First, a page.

young Americans in the Vietnam era features
hits like “Aquarius,” “Let The Sunshine In,”
“Good Morning, Starshine” and “Easy To Be
Hard.” For mature audiences. Tickets to be
announced (Ticketmaster).
‘Carousel’ — The Las Cruces Symphony
Association presents the classic musical Friday
through Sunday, Jan. 18-20, at NMSU’s
Atkinson Music Recital Hall, under the direction
of Mark Medoff and Lonnie Klein. $35-$55.
(575) 646-3709 or lascrucessymphony.com.
‘The Fantasticks’ — No Strings Theater
Co. presents the timeless musical Jan. 18-Feb.
3 at the Black Box Theatre, Las Cruces. $7-
$10. (575) 523-1223 or no-strings.org.
‘If the Shoe Fits’ — Kids-N-Co., 1301
Texas, presents a modern day fairy tale Jan.
18-Feb. 10. 351-1455.
Masters of Motown — Showtime El Paso
presents the tribute to the Motown legacy at
2:30 p.m. Sunday, Jan. 20, at the Abraham
Chavez Theatre. Ten vocalists and musicians
have come together to reproduce the style,
sound and ultimate feel that Motown brought
years ago. They become Stevie Wonder, Four
Tops, Diane Ross and the Supremes and
Jackson Five. Information: 544-2022 or
ShowtimeElPaso.com.
H’Sao — The a capella group performs at 8
p.m. Thursday, Jan. 24, at NMSU’s Atkinson
Music Recital Hall, as part of the NMSU
Cultural Series. Drawing from gospel, tradition-
al African music, as well as their Chadian roots,
H’sao displays clear soul, pop, and R&B influ-
ences. All the members of this Montréal afro-
pop group are singer/songwriters. Tickets: $15
($10 NMSU students). Information: (575) 646-
1420 or panam.nmsucom.edu.
Moscow Nights — The Golden Gates
Russian Folk Music Dance Group performs
7:30 p.m. Friday, Jan. 25, at the Flickinger
Center, Alamogordo. Golden Gates offers audi-
ences an entertaining and authentic glimpse
into Old Russia through music, song, and
dance. The repertoire is centered on master-
pieces of Russian folklore and represents the
diversity of the culture, from gently humorous
songs, to elaborate lyrical suites, to pulsating
dance numbers. Tickets: $15-$35. Information:
(575) 437-2202 or flickingercenter.com.
Yana Reznik — Grant County Community
Concert Association presents the pianist at
7:30 p.m. Friday, Jan. 25, at WNMU Fine Arts
Center Theater, Silver City. $5-$20.
Information: (575) 538-5862 or gcconcerts.org.
‘Give Us This Day’ — A riveting stage
adaptation of the 1956 memoir by Sidney
Stewart about the Battle of Bataan is 7 p.m.
Friday and 2 p.m. Saturday, Jan. 25-26, at the
Rio Grande Theatre, Las Cruces. (575) 523-
6403 or RioGrandeTheatre.com.
El Paso Symphony Orchestra - The
Symphony performs in collaboration with El
Paso Pro-Musica’s Chamber Music Festival at
7:30 p.m. Friday and Saturday, Jan. 25-26, in
the Plaza Theatre, with guest performers
Madalyn Parnas, violin and Cecily Parnas, cello.
Guest conductor Lawrence Loh leads a pro-
gram with Hindemith’s “Symphonic
Metamorphosis,” Saint-Saëns’ “The Muse and
The Poet” and Elgar’s “Enigma Variations.”
Information: 532-3776 or epso.org.
Lee Trio — Las Cruces Civic Concert
Association presents the chamber trio at 3 p.m.
Sunday, Jan. 27, at the Rio Grande Theatre.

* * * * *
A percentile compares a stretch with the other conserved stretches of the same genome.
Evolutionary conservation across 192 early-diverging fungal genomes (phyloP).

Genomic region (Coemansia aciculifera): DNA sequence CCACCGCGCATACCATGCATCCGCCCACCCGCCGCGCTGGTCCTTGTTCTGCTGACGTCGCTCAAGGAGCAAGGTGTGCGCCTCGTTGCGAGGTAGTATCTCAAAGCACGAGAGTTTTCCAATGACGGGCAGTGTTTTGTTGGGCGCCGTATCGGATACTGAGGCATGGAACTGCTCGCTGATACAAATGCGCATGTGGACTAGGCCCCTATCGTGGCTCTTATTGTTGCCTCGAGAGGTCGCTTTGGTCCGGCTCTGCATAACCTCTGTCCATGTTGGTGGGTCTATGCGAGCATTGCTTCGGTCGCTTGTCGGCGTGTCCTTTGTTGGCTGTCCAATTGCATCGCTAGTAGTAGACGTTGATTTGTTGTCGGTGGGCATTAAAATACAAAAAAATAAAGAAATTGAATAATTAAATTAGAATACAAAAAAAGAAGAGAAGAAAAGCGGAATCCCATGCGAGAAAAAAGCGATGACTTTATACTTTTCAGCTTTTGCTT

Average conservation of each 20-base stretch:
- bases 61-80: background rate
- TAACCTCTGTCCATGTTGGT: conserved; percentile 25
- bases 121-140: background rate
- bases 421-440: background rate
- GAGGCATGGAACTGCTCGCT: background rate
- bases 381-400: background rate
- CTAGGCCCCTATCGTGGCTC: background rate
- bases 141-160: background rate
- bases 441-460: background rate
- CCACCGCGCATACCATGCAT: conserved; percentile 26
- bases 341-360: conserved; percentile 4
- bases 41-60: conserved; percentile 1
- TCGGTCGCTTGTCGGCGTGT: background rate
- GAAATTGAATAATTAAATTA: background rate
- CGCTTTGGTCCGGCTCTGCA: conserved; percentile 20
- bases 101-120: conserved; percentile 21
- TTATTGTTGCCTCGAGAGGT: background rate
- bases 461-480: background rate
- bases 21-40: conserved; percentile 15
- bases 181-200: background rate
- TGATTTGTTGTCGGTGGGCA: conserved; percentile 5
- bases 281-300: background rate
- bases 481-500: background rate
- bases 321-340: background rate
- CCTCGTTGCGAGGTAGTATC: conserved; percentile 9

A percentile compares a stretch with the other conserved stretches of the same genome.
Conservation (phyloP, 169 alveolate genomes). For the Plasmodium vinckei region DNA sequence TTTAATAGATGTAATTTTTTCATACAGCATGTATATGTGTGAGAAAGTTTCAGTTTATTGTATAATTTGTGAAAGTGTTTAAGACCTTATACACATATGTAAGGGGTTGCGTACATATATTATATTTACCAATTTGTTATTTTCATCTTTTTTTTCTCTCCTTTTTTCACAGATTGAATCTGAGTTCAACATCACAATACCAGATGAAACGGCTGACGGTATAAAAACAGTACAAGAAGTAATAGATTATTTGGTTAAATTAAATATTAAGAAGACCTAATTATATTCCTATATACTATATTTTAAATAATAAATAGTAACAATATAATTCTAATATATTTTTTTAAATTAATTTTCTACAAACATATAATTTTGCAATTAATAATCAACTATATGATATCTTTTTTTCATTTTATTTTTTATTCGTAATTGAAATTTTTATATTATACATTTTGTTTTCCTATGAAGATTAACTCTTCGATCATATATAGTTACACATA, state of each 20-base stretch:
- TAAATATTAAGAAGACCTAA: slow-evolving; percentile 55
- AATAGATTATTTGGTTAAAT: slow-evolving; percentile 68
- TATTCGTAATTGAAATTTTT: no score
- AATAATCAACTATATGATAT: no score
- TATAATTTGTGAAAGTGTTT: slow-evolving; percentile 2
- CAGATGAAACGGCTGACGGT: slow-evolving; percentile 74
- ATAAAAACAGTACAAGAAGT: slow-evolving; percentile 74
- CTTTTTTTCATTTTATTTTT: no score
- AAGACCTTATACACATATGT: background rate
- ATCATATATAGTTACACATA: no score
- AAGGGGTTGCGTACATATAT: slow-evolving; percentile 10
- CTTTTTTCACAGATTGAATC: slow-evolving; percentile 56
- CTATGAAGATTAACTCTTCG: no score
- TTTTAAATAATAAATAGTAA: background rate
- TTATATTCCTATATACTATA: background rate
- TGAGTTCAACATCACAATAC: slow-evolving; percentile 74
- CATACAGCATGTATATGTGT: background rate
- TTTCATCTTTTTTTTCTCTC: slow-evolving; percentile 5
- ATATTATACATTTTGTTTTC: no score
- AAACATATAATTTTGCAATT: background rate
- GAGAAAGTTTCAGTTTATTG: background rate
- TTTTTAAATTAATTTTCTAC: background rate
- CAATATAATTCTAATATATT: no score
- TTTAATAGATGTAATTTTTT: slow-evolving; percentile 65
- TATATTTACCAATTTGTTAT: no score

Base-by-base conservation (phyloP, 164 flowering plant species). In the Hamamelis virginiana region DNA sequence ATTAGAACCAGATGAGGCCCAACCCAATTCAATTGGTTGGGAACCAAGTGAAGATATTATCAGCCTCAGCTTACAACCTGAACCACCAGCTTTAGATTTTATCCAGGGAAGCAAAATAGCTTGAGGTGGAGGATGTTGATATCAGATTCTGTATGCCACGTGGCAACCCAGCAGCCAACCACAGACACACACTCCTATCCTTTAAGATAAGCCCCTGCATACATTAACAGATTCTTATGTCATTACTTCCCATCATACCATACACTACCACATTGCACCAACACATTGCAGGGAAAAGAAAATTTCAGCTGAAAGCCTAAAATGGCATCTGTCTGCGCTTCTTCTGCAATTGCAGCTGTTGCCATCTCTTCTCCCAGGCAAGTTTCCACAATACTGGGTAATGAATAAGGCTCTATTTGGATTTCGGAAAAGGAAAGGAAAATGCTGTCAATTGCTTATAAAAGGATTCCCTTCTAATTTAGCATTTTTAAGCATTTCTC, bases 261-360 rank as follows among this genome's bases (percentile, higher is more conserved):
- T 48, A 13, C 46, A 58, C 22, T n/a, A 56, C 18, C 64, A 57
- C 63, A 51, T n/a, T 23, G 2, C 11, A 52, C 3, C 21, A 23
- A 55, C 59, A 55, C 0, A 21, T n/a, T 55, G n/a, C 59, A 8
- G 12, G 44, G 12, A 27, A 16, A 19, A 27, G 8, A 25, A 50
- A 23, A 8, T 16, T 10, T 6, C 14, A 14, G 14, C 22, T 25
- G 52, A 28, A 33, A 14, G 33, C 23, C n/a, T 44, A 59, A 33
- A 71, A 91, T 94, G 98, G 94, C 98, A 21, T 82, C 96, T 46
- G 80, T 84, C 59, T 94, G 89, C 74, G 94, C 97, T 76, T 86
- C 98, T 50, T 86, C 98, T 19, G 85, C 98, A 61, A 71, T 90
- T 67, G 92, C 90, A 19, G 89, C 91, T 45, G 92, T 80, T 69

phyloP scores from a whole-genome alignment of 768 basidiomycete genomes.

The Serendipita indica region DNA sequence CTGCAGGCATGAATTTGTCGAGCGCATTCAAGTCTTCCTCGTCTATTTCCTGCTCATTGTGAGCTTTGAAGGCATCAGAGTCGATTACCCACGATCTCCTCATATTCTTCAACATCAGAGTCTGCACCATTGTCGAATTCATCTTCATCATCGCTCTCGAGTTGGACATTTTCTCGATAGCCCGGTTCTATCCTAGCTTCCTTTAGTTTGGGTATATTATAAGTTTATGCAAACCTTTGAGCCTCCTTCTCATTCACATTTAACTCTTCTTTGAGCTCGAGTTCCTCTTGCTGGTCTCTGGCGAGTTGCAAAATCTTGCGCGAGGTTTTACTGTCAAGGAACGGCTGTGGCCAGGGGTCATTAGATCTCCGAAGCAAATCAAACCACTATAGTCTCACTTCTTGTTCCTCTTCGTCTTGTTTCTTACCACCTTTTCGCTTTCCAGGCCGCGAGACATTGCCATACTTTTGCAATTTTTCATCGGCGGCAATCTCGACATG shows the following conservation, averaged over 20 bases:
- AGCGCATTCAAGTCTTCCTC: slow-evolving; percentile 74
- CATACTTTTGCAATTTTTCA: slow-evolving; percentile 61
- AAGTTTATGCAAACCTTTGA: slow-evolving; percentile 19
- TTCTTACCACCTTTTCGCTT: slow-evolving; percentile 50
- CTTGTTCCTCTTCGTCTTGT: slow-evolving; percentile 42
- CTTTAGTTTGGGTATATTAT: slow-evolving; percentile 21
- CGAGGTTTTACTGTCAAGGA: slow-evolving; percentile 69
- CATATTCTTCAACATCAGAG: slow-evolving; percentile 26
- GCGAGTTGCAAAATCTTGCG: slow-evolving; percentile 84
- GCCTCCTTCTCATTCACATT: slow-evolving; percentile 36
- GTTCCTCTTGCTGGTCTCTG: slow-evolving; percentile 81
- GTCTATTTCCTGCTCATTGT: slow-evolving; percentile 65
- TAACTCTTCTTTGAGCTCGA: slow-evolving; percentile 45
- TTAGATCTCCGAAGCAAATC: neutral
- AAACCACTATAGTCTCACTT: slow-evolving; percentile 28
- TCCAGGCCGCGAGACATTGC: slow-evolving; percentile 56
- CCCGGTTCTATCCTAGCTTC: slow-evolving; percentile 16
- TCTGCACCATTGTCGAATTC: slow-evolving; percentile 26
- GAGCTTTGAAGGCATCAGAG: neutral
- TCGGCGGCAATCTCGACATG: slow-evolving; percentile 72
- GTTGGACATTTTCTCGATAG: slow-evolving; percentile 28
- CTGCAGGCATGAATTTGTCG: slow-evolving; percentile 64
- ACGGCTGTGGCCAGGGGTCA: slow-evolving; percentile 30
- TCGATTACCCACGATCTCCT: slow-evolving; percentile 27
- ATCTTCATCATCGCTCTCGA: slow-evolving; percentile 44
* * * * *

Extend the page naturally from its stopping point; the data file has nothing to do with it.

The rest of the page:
$20. I(575) 521-4051.
‘Nunset Boulevard’ starring Cindy
Williams — 7 p.m. Tuesday, Jan. 29, at the
Spencer Theater, Alto N.M. $66 and $69.
(575) 336-4800 or spencertheater.com.
February
‘Grease’ — UTEP Dinner Theatre presents
the hit ’50s musical by Jim Jacobs and Warren
Casey Feb. 1-17. Information: 747-6060.
‘The Mousetrap’ —Las Cruces Community
Theatre presents the Agatha Christie thriller
Feb. 1-17 at the Rio Grande Theatre, Las
Cruces. $7-$10. (575) 523-1200 or lcctnm.org.
LCSO with Ilya Yakushev — Las Cruces
Symphony welcomes the pianist at 7:30 p.m.
Saturday and 3 p.m. Sunday, Feb. 2-3, at
NMSU’s Atkinson Music Recital Hall. $35-$45.
(575) 646-3709 or lascrucessymphony.com.
Nation Beat — The American/Brazilian col-
lective performs at 8 p.m. Thursday, Feb. 7, at
NMSU’s Atkinson Music Recital Hall), as part of
the NMSU Cultural Series. Nation Beat plays a
21st century mash-up inspired by Brazilian
maracatu drumming, New Orleans second line
rhythms, funk and country-blues. Tickets: $15
($10 NMSU students). Information: (575) 646-
1420 or panam.nmsucom.edu.
The University of Texas at El Paso’s
Department of Theatre and Dance will
focus it 2012-2013 season on timeless
masterpieces, modern retellings of clas-
sic tales, portraits of the effects of war-
fare and even a tribute to a music leg-
end.
All productions are in the Fox Fine Arts
Center’s Wise Family Theatre or Studio
Theatre. Wise Family Theatre produc-
tions, all directed by Chuck Gordon,
include a trio of classic productions:
“Othello,” “A Christmas Carol,” and
“Eurydice.”
The season begins with William
Shakespeare’s tragedy of the Moor of
Venice, ‘Othello,’ Sept. 21-30. “Othello”
is the ultimate story of love, deception
and death. It is a towering tragedy full of
intrigue as the audience travels into the
deceiving mind of Iago as he destroys
Othello in mind, body and spirit in the
name of jealousy and greed or as
Shakespeare says, “the green-eyed mon-
ster which doth mock.”
As a special addition to the season, the
title role of “Othello” will be played by
guest Will Badgett of L.A. Classical
Theater and Ensemble Studio Theatre.
Badgett has also performed regionally
with the Guthrie Theater, Boston
Shakespeare Company, Cleveland
Playhouse and Trinity Rep.
The department continues its holiday
tradition with Gordon’s adaptation of
Charles Dickens’ “A Christmas Carol”
Dec. 16-22. This inspiring tale of
Ebenezer Scrooge and his journey to